Why Nintendo Doesn't Remaster More Of Its Games
It seems to depend on the passion of the developer in question.
In a recent company earnings call, Nintendo president Shuntaro Furukawa spoke about remasters and remakes. Though Nintendo has no concrete plans right now, Furukawa stated that the company is open to the idea if a developer is passionate about the project.
Furukawa was asked whether Nintendo has intentions to release more remakes, following the success of games like The Legend of Zelda: Link's Awakening and Pokemon: Let's Go, Pikachu & Eevee. He said Nintendo has no "defined policy to continuously release more remakes in future" and expressed that nostalgia should not be the main reason for pursuing older titles.
"[T]he titles we've developed over our past 30 years in the dedicated video game system business have been played by and fondly remembered by many people, and these are an important asset to Nintendo as well. Nostalgia can be very appealing, but it's more important to be able to create new game experiences and fun, etc., even within remakes of classic titles.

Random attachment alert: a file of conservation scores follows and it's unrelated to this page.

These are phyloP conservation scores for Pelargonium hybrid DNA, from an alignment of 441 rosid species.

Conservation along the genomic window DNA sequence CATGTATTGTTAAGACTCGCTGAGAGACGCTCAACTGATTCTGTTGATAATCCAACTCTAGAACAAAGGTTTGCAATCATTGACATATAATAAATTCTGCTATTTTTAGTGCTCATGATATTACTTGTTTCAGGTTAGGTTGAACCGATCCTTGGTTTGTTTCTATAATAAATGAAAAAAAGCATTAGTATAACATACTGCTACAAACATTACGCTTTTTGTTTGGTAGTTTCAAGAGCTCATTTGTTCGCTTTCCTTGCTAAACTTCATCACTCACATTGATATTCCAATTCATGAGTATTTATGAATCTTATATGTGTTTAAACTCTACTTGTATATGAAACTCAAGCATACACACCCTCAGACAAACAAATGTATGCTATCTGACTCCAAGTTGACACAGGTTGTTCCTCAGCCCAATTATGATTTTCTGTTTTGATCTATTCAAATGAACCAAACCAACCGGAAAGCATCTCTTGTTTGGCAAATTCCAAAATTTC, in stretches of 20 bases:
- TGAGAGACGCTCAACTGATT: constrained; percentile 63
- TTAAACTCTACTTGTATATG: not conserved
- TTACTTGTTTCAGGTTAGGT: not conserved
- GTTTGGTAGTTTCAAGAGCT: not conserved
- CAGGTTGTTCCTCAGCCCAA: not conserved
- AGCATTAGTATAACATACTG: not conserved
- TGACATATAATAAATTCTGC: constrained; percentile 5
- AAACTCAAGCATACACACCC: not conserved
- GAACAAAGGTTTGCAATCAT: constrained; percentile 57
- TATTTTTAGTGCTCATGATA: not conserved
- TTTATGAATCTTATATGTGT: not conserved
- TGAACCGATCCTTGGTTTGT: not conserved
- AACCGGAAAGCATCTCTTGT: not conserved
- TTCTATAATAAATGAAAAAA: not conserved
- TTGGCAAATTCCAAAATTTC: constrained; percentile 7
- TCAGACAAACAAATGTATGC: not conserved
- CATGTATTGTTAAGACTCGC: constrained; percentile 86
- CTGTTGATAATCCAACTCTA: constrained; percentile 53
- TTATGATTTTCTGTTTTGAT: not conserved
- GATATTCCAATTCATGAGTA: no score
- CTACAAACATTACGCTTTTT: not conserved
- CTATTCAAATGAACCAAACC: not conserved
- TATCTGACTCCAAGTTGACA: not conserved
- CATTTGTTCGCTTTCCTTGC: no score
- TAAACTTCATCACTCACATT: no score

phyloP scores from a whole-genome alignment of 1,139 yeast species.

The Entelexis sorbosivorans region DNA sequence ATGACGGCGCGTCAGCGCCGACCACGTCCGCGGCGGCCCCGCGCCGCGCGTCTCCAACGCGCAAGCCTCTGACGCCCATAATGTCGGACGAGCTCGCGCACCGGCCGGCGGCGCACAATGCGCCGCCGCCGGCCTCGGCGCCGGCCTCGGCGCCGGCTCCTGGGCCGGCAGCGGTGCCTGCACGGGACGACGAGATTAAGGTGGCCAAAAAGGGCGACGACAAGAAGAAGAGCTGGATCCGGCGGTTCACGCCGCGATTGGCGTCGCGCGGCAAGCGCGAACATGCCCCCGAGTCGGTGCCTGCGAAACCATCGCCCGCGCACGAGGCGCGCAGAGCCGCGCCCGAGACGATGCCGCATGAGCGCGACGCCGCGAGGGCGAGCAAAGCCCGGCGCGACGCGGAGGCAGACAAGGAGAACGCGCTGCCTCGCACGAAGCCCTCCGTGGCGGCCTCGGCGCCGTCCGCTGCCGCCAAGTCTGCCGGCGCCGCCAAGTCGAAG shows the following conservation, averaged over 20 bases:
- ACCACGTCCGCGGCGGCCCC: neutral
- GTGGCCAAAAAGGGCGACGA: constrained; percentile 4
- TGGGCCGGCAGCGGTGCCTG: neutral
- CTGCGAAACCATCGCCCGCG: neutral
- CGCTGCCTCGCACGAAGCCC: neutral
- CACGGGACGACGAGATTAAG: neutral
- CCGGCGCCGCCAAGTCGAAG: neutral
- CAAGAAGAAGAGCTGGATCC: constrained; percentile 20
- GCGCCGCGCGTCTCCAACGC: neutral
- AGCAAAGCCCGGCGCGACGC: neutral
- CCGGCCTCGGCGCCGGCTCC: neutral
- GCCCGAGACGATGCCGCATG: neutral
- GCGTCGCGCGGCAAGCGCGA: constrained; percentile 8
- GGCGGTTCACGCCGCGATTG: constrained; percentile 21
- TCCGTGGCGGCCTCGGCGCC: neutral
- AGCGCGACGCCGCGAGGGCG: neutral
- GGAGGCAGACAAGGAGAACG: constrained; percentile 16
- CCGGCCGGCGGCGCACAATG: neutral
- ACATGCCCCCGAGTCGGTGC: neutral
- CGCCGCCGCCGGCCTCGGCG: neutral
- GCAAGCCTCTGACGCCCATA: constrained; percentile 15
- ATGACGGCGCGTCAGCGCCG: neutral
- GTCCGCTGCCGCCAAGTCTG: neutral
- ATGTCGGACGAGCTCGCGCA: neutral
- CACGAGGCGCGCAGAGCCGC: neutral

"And I think that the most important factor is whether the developers are passionate about wanting to remake a game," Furukawa said. "A good recent example of this is The Legend of Zelda: Link's Awakening, as you mentioned. Consumers all over the world responded positively to both its nostalgic elements and new features."
Earlier this month, Wall Street Journal tech reporter Takashi Mochizuki said Furukawa is looking into "mak[ing] more 3DS franchises available on Switch." It's unclear what titles he is talking about specifically, but Brain Age, a series that has been on Nintendo's handhelds since 2006, is getting a new entry this December in Japan. The game is also expected to launch on January 3, 2020 in the West.